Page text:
I honestly see retailers who special order something for me as THEM doing ME a favor. I don’t think of my wait time as me doing them a favor, for which I should be rewarded by a discount! Now, if I were a 28JJ/K and went to you for all my bras, with half a dozen special orders every year, then a loyalty discount would keep me coming back instead of just doing the Amazon thing (less footwork but more waiting and more frequent disappointments as there is nobody advising me).

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    • Erica
      August 20, 2014 at 10:56 am
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      Thanks for the feedback, Wendy! I have really enjoyed reading everyone’s suggestions for improving the program as well as what they are willing to spend/pay from their own personal perspective. It’s been eye-opening for me and exceedingly helpful.

      We have actually been toying with the idea of a loyalty program, but I have never been sure how to go about it so that it is the most fair. One idea we had was scaling rewards on a yearly basis like Nordstrom for example, so if you spend X dollars with the shop, you receive certain benefits and so on. the problem would be keeping track of everyone’s purchases without adding a lot of extra time. Some people use cards to track bras bought, but I worry people will lose cards or that I’ll need to manually track everything. It’s been a bit of a conundrum for us as we are frequently asked about them.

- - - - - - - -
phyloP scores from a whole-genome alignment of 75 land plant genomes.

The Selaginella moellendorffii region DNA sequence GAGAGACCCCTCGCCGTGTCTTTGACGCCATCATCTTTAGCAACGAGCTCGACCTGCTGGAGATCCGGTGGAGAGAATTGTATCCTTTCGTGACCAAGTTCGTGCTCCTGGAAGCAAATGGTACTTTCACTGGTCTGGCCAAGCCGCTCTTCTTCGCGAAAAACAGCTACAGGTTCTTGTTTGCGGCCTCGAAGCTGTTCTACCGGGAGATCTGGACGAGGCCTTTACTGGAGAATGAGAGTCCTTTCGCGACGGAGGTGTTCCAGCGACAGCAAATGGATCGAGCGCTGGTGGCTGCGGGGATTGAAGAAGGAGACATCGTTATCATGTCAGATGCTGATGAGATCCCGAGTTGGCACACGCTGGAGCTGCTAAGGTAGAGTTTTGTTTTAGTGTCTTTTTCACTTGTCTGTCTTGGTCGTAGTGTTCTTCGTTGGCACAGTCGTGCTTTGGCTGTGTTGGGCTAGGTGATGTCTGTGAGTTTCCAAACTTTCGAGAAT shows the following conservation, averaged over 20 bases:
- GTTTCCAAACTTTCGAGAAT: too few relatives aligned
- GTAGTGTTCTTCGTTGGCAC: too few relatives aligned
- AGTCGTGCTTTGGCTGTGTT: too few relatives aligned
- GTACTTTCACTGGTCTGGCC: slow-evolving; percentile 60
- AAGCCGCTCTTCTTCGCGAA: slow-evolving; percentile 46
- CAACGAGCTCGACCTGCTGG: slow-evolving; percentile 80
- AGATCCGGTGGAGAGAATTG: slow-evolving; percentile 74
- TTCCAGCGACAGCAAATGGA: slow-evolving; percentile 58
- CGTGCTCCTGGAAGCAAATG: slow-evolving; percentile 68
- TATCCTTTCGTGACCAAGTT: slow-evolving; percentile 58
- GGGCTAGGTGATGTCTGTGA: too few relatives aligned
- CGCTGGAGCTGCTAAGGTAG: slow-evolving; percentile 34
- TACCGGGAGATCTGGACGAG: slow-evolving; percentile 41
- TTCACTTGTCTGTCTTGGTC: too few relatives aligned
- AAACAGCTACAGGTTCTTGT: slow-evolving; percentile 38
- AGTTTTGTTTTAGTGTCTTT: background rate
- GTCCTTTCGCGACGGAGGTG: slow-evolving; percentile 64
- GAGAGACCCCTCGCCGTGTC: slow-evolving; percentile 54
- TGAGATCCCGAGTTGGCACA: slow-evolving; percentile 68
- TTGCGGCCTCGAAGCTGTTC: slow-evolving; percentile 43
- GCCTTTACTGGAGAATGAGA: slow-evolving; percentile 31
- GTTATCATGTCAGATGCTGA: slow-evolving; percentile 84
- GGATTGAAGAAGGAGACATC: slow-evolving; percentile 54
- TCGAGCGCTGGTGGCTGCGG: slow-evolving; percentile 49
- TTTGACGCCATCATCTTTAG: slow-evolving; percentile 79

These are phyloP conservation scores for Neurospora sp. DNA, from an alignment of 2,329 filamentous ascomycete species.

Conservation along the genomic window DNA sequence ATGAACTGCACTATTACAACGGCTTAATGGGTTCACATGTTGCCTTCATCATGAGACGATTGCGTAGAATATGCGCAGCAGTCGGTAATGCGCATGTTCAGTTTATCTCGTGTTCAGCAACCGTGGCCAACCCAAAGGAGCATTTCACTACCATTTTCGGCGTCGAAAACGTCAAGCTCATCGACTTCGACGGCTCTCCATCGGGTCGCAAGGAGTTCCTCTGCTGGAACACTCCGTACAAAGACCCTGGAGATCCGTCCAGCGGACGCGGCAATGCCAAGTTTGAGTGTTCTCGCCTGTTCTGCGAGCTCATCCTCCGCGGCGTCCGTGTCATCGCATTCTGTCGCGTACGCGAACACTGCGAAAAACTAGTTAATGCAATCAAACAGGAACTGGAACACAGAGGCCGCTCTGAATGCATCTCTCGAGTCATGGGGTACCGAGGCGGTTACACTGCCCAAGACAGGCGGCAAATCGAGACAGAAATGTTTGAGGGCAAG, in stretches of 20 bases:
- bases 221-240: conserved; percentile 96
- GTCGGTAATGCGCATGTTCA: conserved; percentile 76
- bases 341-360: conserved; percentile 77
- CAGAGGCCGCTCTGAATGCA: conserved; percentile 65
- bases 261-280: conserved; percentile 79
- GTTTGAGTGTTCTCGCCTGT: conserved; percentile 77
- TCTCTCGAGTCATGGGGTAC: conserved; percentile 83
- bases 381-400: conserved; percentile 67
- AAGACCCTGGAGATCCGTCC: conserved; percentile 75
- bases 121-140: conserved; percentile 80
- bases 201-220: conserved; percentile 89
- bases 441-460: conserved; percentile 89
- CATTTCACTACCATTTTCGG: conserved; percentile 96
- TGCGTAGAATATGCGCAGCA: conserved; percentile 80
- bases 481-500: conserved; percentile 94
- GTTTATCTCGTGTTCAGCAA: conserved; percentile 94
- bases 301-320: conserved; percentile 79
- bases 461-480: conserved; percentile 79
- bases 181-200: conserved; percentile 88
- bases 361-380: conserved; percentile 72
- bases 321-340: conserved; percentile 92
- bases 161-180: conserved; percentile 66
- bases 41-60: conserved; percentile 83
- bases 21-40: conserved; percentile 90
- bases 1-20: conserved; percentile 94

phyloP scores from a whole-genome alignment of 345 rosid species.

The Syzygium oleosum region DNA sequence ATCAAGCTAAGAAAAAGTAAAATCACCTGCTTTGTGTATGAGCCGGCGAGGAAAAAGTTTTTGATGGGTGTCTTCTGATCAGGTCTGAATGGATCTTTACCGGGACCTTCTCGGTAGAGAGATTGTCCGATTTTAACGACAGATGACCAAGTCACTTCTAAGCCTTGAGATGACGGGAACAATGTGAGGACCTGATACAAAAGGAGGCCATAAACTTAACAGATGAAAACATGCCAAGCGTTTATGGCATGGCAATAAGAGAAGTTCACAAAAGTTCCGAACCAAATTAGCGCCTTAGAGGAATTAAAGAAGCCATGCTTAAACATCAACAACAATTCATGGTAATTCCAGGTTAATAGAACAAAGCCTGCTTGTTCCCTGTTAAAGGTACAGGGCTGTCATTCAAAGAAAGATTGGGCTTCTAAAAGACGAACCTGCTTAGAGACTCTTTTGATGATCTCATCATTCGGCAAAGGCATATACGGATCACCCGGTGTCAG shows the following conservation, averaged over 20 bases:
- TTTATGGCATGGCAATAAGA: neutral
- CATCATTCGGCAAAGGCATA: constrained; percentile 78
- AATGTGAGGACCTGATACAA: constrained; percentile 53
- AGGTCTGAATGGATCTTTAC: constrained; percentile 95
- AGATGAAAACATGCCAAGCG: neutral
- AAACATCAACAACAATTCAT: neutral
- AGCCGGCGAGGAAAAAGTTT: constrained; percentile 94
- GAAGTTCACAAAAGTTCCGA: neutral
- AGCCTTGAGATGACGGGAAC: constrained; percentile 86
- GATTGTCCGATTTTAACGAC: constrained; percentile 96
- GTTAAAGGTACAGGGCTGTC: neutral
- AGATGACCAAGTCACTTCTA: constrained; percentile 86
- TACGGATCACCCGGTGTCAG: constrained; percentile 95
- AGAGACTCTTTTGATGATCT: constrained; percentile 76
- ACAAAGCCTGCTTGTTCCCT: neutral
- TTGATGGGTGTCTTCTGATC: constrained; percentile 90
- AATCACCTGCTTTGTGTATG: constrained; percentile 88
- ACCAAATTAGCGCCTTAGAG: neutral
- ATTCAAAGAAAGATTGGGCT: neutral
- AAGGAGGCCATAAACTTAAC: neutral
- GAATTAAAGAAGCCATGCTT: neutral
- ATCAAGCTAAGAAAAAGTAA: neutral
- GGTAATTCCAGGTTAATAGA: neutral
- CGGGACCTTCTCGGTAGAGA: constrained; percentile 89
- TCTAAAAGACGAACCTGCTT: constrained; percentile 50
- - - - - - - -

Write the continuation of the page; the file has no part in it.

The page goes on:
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  • August 20, 2014 at 4:59 am
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    Great article Erica!
    At my shop we also do special orders and we are also struggling quite a bit. With the incertainties of shipping times, some customers tend to be fed up with the wait, and never come to pick up the item, although being repeatedly informed on the delivery delay. It’s beginning to impact our cash flow as well. What I do is I only offer it in store, as you do. I do not offer a discount but we do have a shop card with gives you discounts (for 100 euros purchased, you get 5 euros off, etc). I try to only offer it to customers I “feel” and trust. But it is a great option and I don’t want to abandon it as well. Good luck and thanks for this amazing post 🙂

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    • Erica
      August 20, 2014 at 10:58 am
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      The uncertain ship times bother me a lot too. Some companies are so reliable that I rarely ever have an issue (Thank you, Parfait!), but other companies are erratic or plagued with issues (No Thank You, Eveden) that I never know what I am going to get or when. I hate to charge people deposits or take money in advance when an item I thought would take two weeks to arrive actually takes six. 🙁 It’s hard to strike the right balance between being fair to customers and protecting yourself. Like you, I tend to offer to order things for customers I think I can trust although I am perhaps a bit too trusting by nature. 🙂 My dad certainly seems to think so!

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  • August 20, 2014 at 5:20 pm
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    Erica,

    This is really fantastic! This makes me really appreciate my local lingerie shop for the special order policy :). I am really enjoying your retailer series.

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    • Erica
      August 22, 2014 at 2:16 pm